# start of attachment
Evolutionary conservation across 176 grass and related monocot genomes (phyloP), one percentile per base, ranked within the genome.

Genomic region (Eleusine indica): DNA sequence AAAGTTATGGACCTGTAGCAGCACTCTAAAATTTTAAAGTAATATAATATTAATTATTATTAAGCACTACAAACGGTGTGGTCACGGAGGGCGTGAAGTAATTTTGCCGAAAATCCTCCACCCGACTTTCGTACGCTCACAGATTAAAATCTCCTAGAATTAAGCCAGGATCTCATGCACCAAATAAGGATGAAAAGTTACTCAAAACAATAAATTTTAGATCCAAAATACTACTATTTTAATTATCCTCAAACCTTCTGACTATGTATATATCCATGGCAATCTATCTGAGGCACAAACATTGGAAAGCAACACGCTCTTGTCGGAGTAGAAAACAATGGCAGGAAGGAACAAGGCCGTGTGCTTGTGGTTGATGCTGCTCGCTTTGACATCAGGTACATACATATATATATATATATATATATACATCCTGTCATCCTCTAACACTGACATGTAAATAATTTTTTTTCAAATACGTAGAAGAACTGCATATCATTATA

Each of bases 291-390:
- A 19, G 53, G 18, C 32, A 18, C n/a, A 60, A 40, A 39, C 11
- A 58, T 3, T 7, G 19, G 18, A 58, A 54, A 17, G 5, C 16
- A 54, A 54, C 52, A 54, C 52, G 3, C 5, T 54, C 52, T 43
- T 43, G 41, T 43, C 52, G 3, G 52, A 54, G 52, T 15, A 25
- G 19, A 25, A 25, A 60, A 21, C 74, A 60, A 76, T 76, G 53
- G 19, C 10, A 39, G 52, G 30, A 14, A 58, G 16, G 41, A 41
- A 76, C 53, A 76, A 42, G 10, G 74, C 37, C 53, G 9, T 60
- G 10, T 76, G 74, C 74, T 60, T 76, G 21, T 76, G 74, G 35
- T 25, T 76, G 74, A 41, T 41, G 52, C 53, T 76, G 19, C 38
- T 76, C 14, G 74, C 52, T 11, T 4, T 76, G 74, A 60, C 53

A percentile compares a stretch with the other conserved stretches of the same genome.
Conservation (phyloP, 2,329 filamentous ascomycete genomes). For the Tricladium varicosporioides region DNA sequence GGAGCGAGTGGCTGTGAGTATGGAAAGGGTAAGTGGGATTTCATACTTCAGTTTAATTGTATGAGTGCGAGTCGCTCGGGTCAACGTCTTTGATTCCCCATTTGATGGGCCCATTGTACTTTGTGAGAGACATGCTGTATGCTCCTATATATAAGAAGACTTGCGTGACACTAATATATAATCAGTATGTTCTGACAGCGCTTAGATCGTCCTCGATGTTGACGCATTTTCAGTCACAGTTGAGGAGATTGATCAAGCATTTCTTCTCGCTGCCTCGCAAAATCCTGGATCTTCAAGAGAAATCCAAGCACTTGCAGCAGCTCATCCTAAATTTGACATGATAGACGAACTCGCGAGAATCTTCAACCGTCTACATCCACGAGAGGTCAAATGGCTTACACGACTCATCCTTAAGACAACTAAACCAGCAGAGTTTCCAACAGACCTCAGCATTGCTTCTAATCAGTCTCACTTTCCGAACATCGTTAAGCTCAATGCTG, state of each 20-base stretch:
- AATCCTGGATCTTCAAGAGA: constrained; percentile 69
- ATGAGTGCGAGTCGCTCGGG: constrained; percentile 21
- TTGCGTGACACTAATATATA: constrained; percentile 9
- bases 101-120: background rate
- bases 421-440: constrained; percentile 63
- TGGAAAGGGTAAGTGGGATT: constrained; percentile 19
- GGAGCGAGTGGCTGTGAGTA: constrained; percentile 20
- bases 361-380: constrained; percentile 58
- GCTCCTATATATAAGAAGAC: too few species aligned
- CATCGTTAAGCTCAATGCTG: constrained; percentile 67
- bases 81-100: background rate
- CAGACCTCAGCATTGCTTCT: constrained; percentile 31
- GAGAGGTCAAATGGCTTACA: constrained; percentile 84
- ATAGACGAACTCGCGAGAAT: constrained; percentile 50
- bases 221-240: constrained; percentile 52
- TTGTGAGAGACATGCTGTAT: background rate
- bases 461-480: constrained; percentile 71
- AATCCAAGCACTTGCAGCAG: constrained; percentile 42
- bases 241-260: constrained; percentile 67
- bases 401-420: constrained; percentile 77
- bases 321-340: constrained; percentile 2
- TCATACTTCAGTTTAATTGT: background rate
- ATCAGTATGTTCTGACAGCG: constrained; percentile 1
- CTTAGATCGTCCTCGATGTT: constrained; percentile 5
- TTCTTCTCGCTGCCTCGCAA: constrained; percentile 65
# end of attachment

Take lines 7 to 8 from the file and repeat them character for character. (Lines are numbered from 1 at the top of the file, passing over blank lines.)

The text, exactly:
- T 43, G 41, T 43, C 52, G 3, G 52, A 54, G 52, T 15, A 25
- G 19, A 25, A 25, A 60, A 21, C 74, A 60, A 76, T 76, G 53